Pete Lilly of Sweet Pete’s Bike Shop poses in front of his store in Toronto on Tuesday, May 19, 2020. THE CANADIAN PRESS/Frank Gunn

Pete Lilly of Sweet Pete’s Bike Shop poses in front of his store in Toronto on Tuesday, May 19, 2020. THE CANADIAN PRESS/Frank Gunn

Waits for bike repairs stretch months amid Canada parts shortage due to COVID

This time around, stores are already low in stock after last year’s unprecedented rush

One year to get a 12-speed chain. Five hundred days for a new saddle. And up to a two year wait until certain bike models come back in stock.

These are the wait times that retailers like Sweet Pete’s Bike Shop in Toronto say customers can expect to wait if they need certain parts for repair jobs or specific bicycle models.

Bike stores found themselves inundated by demand from new customers looking to spend more time outside when the pandemic started last spring, but Pete Lilly, owner of Sweet Pete’s, said this year looks to be even more complicated for bike shops as they deal with shortages in bike parts.

“We’re still in the same situation we were in last year, but maybe slightly worse just because at least last year we were starting with full stores and basements,” said Lilly, who’s shop is in Toronto’s West End.

This time around, stores are already low in stock after last year’s unprecedented rush.

Lilly said consumers should plan for longer service times, especially as more people start taking their old bikes out of storage and into shops for maintenance for the spring and summer

He said shops are doing their best to find different solutions for fixes, and to at least make bikes rideable when they don’t have the supplies to completely repair them.

Some bike shops are even stopping the sale of certain parts online so they can ensure that local customers will be able to access them for certain fixes. Sweet Pete’s recently stopped selling disc brake rotors to reserve them for shop jobs.

In Calgary, Ridley’s Cycle said employees had to constantly be aware when looking up availability dates for products.

“I was looking at bikes and thought, ‘oh it’ll be available by June or July, that’s not too bad,’ and mentioned that to a customer,” said Joshua Jean, the shop’s service manager.

“I didn’t have a keen eye on it and it was actually June or July of 2022… That’s just something we’ve never seen before.”

While parts are the main source of headaches for bike shops, many bike models are also out of stock for months out come, leaving consumers with few options.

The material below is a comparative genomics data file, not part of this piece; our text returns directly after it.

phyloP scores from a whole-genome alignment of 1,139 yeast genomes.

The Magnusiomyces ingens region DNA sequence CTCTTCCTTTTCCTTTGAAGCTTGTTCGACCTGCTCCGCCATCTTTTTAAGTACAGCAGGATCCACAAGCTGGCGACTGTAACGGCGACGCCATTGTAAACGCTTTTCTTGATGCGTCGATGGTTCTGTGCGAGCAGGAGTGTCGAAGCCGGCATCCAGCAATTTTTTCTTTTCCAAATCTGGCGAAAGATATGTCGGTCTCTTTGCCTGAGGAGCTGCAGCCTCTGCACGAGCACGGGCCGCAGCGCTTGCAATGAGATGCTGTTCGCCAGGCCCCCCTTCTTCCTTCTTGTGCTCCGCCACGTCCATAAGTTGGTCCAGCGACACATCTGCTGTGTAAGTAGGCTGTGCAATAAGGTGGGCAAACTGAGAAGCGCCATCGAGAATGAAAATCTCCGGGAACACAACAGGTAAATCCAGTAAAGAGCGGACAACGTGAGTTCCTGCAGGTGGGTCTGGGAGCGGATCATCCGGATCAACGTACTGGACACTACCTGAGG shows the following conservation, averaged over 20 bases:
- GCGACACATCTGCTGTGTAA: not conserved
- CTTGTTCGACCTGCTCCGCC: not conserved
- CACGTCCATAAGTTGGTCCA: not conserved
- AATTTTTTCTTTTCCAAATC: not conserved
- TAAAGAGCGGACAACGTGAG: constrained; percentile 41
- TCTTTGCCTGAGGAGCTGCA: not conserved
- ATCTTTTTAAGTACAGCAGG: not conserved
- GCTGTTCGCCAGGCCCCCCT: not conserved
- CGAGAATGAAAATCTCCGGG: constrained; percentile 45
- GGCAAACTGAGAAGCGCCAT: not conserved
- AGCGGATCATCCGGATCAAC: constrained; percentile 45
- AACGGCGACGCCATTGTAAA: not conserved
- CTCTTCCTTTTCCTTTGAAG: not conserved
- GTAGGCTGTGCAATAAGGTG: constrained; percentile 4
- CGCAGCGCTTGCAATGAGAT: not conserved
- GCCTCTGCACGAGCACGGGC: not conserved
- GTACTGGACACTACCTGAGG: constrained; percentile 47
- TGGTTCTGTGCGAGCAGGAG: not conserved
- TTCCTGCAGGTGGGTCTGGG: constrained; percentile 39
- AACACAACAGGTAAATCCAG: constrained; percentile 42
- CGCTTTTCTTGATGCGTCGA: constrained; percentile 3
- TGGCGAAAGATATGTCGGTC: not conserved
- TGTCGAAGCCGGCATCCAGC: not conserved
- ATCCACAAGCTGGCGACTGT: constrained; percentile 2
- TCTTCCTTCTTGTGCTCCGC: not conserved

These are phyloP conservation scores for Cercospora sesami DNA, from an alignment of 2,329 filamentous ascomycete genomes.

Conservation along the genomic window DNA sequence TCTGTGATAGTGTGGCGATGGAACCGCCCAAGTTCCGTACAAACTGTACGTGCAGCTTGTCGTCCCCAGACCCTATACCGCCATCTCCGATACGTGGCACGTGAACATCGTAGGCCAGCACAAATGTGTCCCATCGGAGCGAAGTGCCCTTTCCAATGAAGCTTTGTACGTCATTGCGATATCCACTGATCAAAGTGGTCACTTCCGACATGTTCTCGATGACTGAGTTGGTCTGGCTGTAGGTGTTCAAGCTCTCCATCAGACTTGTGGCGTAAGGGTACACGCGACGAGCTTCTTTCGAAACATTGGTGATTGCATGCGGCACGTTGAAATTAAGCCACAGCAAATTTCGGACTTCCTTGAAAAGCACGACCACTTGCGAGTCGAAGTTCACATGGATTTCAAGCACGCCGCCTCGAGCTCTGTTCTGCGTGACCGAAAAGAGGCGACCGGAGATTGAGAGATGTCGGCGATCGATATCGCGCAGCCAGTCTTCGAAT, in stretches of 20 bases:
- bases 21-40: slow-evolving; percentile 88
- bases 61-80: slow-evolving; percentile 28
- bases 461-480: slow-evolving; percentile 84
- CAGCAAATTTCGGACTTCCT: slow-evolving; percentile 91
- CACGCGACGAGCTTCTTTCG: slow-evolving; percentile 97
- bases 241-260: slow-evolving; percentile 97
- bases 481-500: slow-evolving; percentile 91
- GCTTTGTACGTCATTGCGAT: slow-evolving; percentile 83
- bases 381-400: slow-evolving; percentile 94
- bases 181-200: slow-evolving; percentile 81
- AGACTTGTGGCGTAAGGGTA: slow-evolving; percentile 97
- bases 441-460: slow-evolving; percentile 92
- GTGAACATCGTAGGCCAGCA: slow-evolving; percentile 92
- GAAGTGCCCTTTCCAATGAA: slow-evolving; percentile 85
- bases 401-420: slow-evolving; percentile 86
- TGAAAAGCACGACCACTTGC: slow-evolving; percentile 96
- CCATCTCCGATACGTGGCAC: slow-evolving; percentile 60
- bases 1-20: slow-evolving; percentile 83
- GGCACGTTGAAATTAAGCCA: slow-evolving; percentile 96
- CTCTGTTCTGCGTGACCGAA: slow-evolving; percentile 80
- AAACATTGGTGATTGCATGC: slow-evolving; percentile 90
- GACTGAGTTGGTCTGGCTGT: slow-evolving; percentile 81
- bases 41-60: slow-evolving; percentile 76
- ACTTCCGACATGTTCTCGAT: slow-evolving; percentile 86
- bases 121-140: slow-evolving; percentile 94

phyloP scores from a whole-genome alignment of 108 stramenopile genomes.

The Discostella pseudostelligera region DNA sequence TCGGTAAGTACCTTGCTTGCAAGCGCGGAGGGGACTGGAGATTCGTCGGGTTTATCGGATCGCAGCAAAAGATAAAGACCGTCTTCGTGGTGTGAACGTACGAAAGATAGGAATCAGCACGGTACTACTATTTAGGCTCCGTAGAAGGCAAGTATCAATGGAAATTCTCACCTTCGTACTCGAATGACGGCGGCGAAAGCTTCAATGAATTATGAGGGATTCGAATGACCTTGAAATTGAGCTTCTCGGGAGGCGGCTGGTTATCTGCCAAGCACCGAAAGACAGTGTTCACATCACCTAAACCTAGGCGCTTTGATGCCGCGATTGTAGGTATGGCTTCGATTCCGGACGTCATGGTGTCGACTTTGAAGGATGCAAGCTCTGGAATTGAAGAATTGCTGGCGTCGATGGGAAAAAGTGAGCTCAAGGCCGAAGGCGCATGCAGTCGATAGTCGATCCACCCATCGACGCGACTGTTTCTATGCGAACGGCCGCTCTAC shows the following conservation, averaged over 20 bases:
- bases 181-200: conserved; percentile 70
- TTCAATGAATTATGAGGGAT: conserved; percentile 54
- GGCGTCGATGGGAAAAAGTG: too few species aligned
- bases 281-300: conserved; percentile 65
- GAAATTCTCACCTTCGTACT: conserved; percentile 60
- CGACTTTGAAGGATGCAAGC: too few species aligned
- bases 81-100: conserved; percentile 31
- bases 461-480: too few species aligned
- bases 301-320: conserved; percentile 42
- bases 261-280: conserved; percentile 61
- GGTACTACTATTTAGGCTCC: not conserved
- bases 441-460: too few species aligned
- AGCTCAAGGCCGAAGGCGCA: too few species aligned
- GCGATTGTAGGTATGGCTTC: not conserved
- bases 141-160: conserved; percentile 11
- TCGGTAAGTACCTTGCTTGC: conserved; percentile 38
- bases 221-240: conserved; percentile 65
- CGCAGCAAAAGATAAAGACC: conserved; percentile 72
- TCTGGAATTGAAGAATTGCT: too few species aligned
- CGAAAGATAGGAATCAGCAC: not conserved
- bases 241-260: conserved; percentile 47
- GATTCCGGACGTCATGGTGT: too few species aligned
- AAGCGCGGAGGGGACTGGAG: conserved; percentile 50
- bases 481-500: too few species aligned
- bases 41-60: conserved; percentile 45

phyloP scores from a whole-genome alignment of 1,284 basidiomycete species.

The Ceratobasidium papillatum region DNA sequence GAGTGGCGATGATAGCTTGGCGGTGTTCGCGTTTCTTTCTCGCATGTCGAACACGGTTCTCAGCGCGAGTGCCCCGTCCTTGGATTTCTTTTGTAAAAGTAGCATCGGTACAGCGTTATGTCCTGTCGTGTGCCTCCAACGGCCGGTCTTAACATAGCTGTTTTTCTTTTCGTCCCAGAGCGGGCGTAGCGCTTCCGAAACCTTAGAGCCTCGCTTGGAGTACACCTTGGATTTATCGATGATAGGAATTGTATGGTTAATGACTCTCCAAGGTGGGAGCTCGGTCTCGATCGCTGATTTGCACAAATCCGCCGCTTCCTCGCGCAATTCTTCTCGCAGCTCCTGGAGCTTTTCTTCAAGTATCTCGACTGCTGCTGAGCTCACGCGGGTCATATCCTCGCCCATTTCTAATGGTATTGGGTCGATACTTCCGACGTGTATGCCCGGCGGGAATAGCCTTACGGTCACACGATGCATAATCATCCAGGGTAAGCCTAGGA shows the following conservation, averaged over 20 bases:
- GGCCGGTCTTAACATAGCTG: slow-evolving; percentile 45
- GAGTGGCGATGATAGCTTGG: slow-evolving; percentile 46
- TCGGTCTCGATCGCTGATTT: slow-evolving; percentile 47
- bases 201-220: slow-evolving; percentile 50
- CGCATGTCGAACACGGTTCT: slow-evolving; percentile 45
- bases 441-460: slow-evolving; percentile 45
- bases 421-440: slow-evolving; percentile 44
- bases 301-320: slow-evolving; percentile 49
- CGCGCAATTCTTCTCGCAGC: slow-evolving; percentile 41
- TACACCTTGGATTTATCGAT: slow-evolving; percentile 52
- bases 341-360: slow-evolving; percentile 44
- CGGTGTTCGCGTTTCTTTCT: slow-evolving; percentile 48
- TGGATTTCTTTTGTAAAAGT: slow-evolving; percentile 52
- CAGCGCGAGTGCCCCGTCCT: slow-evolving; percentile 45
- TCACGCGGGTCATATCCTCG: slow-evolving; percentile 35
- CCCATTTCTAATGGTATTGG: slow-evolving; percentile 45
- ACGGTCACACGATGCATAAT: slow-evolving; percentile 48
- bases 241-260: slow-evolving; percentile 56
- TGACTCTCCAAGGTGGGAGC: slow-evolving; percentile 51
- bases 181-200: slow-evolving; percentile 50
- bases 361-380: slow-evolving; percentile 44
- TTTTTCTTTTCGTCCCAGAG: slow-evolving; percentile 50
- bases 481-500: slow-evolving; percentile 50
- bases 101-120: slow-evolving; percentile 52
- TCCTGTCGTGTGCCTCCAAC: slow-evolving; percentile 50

The cost of models that are in stock has also gone up as manufacturers and retailers deal with the rising cost of metals, rubber, wages and shipping. The best selling city bike at Sweet Pete’s used to be $699 but now sells for $749.

For new cyclists and people who are looking to get work done on their bikes this season, Jean at Ridley’s Cycle implores customers to be patient and to try different avenues for bike repairs if their local shop is completely booked or doesn’t have parts

“Don’t be intimidated and call around, there’s other options out there,” said Jean, saying there are some shops that are a 20 minute drive outside of Calgary that have much lower wait times, as well as other business models for bike mechanics.

“We’re starting to see a lot of home mechanic businesses pop up, or more reputable mechanic van businesses where people drive around and fix people’s bikes at their homes, so there are options to get your bike ready.”

He said cyclists can also walk in to their local shop to see if a mechanic can at least make minor fixes so their bike is rideable while they wait for more major repairs.

For people who are getting into cycling for the very first time, Lilly stresses that their experience buying a bike and getting it serviced this season will not be the norm.

“Things are out of hand because of factors that we’ve never seen before,” said Lilly.

“Bike stores want to help you and we’re here to provide good customer service and get you on a bike, it’s just this is really unusual.”

Coronavirus